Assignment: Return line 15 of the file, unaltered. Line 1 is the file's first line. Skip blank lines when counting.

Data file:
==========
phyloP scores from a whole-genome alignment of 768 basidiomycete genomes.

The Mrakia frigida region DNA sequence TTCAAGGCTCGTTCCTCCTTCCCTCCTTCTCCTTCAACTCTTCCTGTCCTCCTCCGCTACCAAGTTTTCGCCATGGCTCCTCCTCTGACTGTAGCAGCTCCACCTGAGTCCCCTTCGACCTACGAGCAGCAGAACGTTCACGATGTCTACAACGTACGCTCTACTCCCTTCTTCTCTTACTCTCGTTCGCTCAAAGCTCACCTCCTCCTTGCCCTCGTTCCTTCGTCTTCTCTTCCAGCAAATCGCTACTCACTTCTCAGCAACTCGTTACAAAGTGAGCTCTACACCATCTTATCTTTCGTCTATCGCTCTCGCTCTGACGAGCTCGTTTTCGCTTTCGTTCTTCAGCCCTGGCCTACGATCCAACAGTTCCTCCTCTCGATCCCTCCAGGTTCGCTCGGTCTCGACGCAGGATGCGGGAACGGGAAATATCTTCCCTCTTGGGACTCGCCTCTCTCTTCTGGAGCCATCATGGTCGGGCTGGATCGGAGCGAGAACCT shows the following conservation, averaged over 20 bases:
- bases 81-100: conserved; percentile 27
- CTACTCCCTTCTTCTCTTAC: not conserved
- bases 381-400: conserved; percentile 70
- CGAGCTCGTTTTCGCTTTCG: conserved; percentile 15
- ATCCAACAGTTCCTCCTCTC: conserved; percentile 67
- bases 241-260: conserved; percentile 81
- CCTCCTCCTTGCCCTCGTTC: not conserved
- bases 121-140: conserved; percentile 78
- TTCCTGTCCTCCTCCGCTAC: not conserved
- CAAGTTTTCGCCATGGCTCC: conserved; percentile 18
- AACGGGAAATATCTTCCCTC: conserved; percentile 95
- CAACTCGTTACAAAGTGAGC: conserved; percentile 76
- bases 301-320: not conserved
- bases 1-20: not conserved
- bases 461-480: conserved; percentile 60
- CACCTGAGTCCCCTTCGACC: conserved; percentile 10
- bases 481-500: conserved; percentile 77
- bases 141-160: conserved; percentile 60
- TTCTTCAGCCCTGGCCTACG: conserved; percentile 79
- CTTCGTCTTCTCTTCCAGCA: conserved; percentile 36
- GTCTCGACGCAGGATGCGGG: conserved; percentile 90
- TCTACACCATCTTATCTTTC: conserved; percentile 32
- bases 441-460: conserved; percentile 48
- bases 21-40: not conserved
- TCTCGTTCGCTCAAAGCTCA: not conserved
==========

- bases 301-320: not conserved